Carroll Center for the Blind.
70 Centre Street
Newton, MA 02158
(617) 969-6200
Various publications and educational programs are available for persons who are blind or visually impaired. A computer training program, Project CABLE, provides computer assessment, training on adaptive devices and software, and word processing training. Summer training program for special educations professionals are also offered.

Also offers:
Project CABLE Resource Manual, 2nd edition.
Project CABLE (Computer Access for the Blind in Education and Employment)
This manual includes curriculum, evaluation forms, lesson plans, and other resources to assist in setting up or running an employment program for persons who are blind or visually impaired. Other topics include funding and staffing.

Council for Exceptional Children
Center for Special Education Technology
1920 Association Drive
Reston, VA 22091-1589
(703) 620-3360
(800) 873-8255
Maintains a national information center; distributed information about assistive technology and its use in special education.

4 Sights Network
(Upshaw Institute for the Blind)
16625 Grand River
Detroit, MI 48227
This network provides bulletin boards, teleconferencing, and database information for blind and visually impaired individuals and those working with them. The database information covers such topics as rehabilitation resources, training facilities, software descriptions, and assertive technology devices.

Electronic Industries Foundation
Rehabilitation Engineering Center
1901 Pennsylvania Avenue NW
Suite 700
Washington, DC 20006
(202) 955-5810
Provides information on assistive devices for persons with disabilities, on application of these devices, and on funding and financing.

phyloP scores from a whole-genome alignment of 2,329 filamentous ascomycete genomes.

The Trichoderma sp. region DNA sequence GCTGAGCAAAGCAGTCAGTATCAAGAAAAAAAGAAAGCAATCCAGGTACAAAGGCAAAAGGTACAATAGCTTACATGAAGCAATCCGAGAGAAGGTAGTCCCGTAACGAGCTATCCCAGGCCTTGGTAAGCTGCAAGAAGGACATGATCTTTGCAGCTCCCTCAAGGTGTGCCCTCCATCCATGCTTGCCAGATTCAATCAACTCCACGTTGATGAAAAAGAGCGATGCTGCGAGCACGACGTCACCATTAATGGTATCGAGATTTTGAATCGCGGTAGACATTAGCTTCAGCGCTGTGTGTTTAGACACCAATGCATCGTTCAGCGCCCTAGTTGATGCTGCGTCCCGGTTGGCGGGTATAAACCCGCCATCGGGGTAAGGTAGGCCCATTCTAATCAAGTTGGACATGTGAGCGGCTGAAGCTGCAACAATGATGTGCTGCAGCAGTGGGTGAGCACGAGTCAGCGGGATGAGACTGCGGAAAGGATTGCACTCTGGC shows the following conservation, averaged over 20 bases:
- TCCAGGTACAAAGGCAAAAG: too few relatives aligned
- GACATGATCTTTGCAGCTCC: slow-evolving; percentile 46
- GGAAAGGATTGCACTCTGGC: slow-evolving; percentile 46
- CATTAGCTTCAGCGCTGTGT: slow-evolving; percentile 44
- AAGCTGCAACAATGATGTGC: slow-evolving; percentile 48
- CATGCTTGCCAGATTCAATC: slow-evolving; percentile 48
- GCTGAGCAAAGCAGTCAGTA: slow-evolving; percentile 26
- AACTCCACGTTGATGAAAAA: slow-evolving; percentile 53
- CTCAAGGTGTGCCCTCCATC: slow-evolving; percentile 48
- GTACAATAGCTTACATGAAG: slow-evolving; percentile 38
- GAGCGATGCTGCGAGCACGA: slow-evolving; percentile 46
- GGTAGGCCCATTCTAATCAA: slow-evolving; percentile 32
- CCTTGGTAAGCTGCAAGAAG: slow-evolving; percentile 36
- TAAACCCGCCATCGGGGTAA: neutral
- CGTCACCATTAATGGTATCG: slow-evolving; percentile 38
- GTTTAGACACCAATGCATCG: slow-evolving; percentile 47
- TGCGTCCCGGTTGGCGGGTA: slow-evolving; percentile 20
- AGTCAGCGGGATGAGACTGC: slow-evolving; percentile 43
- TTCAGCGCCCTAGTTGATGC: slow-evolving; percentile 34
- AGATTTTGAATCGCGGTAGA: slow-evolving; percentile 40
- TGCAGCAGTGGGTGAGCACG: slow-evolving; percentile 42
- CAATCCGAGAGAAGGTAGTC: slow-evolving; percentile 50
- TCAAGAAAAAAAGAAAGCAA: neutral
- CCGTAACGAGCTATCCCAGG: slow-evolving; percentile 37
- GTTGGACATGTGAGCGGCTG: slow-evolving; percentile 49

Helen Keller National Center
111 Middleneck Road
Sands Point, NY 11050
(516) 944-8900
Center for training youths and adults who are deaf and blind. A variety of skill training is available, including working with computers.

Regional offices:
Great Plains Region
5920 Nall Avenue
Suite 311
Mission, KS 66202
(913) 677-4562

New England Region
89 Broad Street
Suite 1135
Boston, MA 02110-8702
(617) 350-8702 (voice and TDD)

North Central Region
35 East Wacker Drive
Suite 772
Chicago, Il 60601-2109
(312) 726-2090

Northwest Region
2366 Eastlake Avenue, East
Suite 209
Seattle, WA 98102-3366
(206) 324-9120 (voice and TDD)

South Central Region
4455 LBJ Freeway
LB No.3
Dallas,TX 75244-5998
(214) 490-9677

Southeast Region
1005 Virgina Avenue
Atlanta, GA 30354
(404) 766-9625 (voice and TDD)

Southwest Region
6851 Lennox Avenue
Van Nuys, CA 94105-4097
(818) 782-9935
(818) 782-9936 (TDD)

International Braille and Technology Center for the Blind
National Federation for the Blind
1800 Johnson Street
Baltimore, MD 21230
(410) 659-9314
Provides hand-on access to a variety of assistive technology for would-be purchasers, consumers, and interested professionals.

International Federation of Library Associations
and Institutions (IFLA)

Section of Libraries for the Blind
c/o Helen Perry, Executive Secretary
CNIB National Library Division
1929 Bayview Avenue
Toronto, Ontario, M4G 3E8
Promotes national and international cooperation in the field of library services for blind and visually impaired readers and encourages research and development in all aspects of this area. Concerned with reading aids for the visually impaired and with a variety of library materials: large print, braille production and the impact of new technology on braille, braille music, and tactile maps.

National Association for Visually Handicapped
22 West 21st Street
New York, NY 10010
(212) 889-3141
Organization dealing with the needs of people who are partially sighted. Contact for information about computer access. Also a San Francisco office at 3201 Balboa Street, San Francisco CA 94121.